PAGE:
The Law Regarding Modification of Custody
The statutes or laws about changing custody are designed to minimize unwarranted and disruptive changes in children's custody. So before the court may even consider modifying a custody order, the party seeking the change (the moving party) must first prove there is proper cause or a change of circumstances. The purpose of this framework is to erect a barrier against removal of a child from an established custodial environment and to minimize unwarranted and disruptive change of custody orders. A proper cause to modify custody exists if there are one or more appropriate grounds that have or could have a significant effect on the child's life to the extent that a reevaluation of the child's custodial situation should be undertaken. The trial court may consider the best-interest factors when making this determination. A change of circumstances warrants modifying a child's custodial environment only if, since the entry of the last custody order, the conditions surrounding custody of the child, which have or could have a significant effect on the child's well-being, have materially changed. Normal life changes, whether positive or negative, are not changed circumstances. Rather, there must be a material change that has had or almost certainly will have an effect on the child's life.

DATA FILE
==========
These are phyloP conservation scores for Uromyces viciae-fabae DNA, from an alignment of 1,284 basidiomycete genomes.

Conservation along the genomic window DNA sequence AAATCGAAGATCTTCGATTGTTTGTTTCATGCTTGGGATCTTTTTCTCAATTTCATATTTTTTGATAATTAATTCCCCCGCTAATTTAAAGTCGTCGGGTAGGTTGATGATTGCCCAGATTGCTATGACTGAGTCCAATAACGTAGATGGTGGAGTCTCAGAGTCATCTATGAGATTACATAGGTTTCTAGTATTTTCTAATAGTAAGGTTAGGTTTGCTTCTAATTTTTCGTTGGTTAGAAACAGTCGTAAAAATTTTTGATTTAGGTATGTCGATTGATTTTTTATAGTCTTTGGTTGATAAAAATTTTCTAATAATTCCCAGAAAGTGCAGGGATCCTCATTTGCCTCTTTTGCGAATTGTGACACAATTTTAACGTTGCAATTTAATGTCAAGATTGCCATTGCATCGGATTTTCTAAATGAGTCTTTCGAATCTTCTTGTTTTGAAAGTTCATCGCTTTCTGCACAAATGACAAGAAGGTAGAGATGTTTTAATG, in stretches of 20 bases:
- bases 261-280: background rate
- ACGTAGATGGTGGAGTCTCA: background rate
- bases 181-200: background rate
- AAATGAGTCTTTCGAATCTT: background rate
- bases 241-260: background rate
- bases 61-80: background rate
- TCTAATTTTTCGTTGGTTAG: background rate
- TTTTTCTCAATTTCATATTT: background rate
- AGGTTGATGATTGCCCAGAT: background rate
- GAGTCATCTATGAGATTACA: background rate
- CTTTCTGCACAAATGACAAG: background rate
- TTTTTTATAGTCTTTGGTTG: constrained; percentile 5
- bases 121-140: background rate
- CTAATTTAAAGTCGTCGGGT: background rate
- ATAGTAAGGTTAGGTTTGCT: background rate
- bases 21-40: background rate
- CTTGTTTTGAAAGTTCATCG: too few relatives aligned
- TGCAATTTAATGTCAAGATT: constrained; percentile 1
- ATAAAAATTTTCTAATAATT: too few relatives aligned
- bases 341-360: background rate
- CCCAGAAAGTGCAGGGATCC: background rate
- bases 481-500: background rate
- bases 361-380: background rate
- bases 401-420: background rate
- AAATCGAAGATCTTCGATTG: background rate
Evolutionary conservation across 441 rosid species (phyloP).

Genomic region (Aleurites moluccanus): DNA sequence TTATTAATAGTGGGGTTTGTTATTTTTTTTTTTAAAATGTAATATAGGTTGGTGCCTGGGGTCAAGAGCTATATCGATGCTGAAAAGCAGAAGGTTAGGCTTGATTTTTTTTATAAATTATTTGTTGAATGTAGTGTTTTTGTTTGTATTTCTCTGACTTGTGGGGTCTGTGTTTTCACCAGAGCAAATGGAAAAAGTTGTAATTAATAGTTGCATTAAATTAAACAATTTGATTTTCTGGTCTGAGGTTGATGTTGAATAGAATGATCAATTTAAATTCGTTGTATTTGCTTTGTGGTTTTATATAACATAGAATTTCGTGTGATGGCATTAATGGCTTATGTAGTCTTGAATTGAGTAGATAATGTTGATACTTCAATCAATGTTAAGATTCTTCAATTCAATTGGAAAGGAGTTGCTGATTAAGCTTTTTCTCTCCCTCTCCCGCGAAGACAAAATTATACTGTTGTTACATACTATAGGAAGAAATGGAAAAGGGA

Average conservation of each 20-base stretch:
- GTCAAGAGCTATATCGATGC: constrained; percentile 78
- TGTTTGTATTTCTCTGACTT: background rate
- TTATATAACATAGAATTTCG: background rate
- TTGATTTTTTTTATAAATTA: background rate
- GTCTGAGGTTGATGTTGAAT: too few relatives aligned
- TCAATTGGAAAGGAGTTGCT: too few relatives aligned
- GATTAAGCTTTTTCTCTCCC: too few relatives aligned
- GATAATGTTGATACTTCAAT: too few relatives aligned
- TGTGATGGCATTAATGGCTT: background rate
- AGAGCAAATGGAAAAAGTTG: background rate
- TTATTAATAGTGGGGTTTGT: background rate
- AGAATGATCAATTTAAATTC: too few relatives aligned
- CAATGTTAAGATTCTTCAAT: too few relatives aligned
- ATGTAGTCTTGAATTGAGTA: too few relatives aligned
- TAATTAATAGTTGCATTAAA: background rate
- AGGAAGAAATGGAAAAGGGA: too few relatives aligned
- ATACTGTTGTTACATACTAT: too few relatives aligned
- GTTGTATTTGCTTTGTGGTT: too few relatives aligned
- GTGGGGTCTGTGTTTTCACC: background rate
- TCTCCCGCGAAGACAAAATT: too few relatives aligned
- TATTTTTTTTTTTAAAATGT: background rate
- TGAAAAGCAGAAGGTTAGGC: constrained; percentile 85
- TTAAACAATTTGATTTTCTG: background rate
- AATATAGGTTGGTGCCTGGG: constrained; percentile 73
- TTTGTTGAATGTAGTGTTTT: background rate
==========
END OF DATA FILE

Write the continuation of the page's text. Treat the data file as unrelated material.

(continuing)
All of the above can be difficult to prove and it shows that there must be some very serious reason for the court to even consider whether a modification of the custodial arrangement would be good for the children or in their best interests. For example; in a recent unpublished case, Delekta v Delekta, Michigan Court of Appeals Case No. 345006 (June 27, 2019), the court agreed the the children wanted to spend more time with their mother, but the children wanted that at the time the court made it's original decision regarding custody, so this was not a change in circumstances that justified revisiting custody. So even though a child might want a change in custody, this is often not enough.
If a party is able to convince the court that there is good cause or a change in circumstances, then the court will have a hearing, take evidence and testimony and decide whether to modify custody based upon the best interest factors that are listed in the statutes.
Call a Michigan Divorce Attorney to Help You
Modification of custody or parenting time is one of the more difficult areas of family law to navigate and accomplish your goals. It is extremely important to get a custody attorney involved in the case as soon as possible. Alimony and the different types of spousal support is such a complicated issue that even judge's get it wrong. Contact Michigan divorce attorney Cameron C. Goulding to set a consultation.